From there, the President went and visited the situation rooms at Northern Command. And all these visits were really an opportunity for the President to hear firsthand some of what each of these areas is responsible for, and what they're doing, as well as to thank all the troops and others that are there working around the clock for all they do to defend and protect the homeland, because that's their responsibility.
And then after visiting that -- the situation rooms there, the President went to Admiral Keating's office, and he was there for a while, participating in some discussions and briefings. When he first went in there, he spoke with Admiral Allen and got an update from Admiral Allen on Louisiana and the damage assessments that were going on, and the situation with the levees in New Orleans, and the work that the Corps of Engineers is doing.
Then he participated in a briefing with Admiral Keating and some other officers, as well as Secretary -- Secretary Chertoff was with him this whole time, walking around with him, and Secretary Chertoff was there. One of the main reasons the President visited Northern Command was to get a first-hand look at the operations, and how the military and federal government is responding to a major disaster like a hurricane. It's also an opportunity for him to do some fact finding, and do fact finding about how we respond and look at how we might think differently for future catastrophic events.
As you all know, the President was not satisfied about -- in some of the initial response when it came to Hurricane Katrina, and it's something that we're continuing to learn the lessons of. And he's also continuing to think about in the future, about how do we best respond to catastrophic events such as a hurricane like Katrina, or such as a pandemic disease or a possible terrorist attack. And so they had a discussion about the lines of authority, and it's something that the President was very much focused on during that discussion in Admiral Keating's office. And so he was asking a lot of questions. And it gave him an opportunity to get an up-close look at the response efforts and the lines of authority. And this is something that, as he said in his speech, he wants to discuss with Congress, to see if we need to look at ways to approach this differently in the future.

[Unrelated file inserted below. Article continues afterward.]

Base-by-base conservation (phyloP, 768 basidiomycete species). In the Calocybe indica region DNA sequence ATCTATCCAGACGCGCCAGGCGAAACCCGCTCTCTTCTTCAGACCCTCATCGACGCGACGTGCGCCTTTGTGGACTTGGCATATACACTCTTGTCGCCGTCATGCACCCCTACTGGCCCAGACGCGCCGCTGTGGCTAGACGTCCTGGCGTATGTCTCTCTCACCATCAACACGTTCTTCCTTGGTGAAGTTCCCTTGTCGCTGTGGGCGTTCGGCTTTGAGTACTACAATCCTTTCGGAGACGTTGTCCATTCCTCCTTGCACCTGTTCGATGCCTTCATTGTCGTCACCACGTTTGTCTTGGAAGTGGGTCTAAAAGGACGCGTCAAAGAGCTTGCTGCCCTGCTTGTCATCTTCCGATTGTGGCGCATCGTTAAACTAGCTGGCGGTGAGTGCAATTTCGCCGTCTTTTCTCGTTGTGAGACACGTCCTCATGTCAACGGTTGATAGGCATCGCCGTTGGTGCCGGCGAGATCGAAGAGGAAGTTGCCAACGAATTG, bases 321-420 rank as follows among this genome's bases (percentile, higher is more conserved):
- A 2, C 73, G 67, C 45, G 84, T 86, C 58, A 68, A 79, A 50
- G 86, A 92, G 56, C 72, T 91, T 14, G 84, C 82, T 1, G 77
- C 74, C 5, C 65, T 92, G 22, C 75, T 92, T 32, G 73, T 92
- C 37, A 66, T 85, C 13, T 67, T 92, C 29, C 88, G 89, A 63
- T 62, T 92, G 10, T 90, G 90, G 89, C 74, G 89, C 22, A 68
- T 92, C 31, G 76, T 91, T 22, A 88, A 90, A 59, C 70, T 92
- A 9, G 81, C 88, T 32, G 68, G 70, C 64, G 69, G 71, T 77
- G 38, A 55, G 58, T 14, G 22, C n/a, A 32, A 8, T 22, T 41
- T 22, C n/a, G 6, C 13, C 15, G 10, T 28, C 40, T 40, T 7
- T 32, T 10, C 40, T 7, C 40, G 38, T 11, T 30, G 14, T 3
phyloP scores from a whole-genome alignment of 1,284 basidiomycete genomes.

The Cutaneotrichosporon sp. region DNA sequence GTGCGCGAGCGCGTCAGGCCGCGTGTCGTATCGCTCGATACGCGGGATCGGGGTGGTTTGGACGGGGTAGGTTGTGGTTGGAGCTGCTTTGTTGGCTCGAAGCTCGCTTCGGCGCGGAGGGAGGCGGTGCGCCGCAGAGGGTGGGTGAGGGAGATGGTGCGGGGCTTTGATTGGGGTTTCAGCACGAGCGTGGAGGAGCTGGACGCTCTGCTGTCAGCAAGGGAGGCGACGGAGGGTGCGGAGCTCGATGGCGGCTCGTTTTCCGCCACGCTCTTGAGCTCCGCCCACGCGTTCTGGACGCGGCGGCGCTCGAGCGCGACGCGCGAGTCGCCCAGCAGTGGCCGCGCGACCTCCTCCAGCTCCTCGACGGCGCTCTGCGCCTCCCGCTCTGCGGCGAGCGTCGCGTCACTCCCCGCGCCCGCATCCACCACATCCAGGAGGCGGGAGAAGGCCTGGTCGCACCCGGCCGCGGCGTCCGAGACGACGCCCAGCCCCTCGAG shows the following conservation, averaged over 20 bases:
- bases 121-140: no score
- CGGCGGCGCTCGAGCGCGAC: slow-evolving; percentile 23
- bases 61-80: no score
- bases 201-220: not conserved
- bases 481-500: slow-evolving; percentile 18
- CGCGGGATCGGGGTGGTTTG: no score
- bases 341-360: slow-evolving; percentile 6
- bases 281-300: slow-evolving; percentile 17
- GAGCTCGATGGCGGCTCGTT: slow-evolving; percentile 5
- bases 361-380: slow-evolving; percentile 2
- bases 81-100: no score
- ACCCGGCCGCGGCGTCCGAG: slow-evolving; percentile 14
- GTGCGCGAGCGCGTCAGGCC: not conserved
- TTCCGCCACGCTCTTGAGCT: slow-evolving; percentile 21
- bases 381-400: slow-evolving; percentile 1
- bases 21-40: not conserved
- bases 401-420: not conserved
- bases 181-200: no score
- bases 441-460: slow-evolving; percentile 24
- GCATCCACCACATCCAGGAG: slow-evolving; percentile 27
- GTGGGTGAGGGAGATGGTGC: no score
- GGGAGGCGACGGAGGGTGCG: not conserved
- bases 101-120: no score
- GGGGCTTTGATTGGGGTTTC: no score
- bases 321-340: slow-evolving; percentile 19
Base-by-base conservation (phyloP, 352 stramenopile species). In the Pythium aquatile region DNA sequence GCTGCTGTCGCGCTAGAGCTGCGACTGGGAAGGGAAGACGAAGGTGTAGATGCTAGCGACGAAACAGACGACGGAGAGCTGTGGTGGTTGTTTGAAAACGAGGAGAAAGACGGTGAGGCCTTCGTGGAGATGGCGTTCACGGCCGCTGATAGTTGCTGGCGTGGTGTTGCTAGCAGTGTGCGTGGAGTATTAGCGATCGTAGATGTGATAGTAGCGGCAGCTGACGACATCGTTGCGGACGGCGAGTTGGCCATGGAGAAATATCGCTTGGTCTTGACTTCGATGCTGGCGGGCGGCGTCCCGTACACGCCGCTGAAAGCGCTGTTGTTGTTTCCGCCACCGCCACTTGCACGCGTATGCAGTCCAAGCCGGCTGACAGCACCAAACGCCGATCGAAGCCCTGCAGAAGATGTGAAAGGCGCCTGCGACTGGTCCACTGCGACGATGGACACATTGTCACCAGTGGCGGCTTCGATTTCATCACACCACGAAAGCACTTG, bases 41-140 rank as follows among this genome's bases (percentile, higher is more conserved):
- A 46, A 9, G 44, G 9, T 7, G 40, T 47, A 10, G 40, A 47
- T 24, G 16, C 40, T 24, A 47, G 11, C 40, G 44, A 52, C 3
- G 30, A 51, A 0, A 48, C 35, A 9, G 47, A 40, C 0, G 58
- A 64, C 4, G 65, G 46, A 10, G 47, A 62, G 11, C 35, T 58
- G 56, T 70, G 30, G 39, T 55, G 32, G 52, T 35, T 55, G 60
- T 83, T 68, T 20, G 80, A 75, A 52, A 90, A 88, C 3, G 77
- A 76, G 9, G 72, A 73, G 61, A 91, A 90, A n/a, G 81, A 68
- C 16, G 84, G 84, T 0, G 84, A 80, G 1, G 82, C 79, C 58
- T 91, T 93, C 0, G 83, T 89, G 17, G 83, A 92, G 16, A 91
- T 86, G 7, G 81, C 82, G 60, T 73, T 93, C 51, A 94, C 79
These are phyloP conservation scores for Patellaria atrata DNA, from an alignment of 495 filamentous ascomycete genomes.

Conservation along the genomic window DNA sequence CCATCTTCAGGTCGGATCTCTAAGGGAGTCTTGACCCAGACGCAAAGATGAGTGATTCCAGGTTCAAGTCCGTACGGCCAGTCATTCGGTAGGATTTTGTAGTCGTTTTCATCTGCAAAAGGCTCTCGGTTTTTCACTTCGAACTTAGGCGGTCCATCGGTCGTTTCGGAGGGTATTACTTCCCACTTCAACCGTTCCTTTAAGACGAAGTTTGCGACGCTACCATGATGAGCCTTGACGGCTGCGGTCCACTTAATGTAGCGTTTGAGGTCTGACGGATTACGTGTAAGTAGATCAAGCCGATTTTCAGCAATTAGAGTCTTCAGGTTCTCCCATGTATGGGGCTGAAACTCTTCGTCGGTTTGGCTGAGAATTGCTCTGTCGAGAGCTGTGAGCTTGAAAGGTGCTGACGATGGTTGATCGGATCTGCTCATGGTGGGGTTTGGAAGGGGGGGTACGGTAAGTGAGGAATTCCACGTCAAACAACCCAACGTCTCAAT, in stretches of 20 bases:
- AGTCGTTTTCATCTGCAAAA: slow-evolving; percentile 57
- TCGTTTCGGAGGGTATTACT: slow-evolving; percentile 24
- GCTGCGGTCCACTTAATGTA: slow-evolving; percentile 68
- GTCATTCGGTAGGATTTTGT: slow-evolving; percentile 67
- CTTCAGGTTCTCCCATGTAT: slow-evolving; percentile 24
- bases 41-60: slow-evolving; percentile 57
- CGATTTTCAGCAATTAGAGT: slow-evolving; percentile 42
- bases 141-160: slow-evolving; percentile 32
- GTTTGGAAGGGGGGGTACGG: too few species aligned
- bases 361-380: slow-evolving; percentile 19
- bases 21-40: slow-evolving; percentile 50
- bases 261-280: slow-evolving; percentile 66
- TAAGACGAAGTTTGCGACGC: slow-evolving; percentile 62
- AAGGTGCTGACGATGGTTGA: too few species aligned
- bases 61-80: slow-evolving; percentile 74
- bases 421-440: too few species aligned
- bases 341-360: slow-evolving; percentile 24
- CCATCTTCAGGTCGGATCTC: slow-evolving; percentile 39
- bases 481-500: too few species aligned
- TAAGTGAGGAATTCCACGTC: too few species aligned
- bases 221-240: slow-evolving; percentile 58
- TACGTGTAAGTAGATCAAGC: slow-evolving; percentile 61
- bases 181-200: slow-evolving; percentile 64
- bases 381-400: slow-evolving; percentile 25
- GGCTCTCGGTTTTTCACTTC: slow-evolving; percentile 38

Then from there, he went back to the Joint Operations Center. This is where he was last night -- for an update and a briefing. And this was -- he was in there from about 10:00 a.m. to about 10:45 a.m. At that point, he got the update that the hurricane was now a category one. They talked about how some areas of Texas were receiving like 12 to 14 inches of rain. And he got an update about the rainfall and the flooding potential as the storm moves up that northeast side of Texas, and the western part of Louisiana into Arkansas.
And then, again, they were continuing to update him on the damage assessment efforts that were underway, or that would be underway as they were able to get into areas, and the assets that were positioned and ready to deploy, as needed, as well as the search and rescue operations.
And then at the end, the President spoke to everybody in the Joint Operations Center. This was a large room that was just recently finished, and it has a lot of people in there that are working around the clock. And the President, last night, was there with a different -- many people that were there last night were part of a different shift, and so at the end of the briefing today, the President thanked all these troops and others who were working around the clock for all that they're doing. He talked to them about the importance of what they're doing. He said, "I came here to see first hand how the Northern -- see the Northern Command in action, and to tell everyone that what you are involved in is something that's really important." And he talked about how the Northern Command mission was vital to all of us who are doing our duty to protect the American people.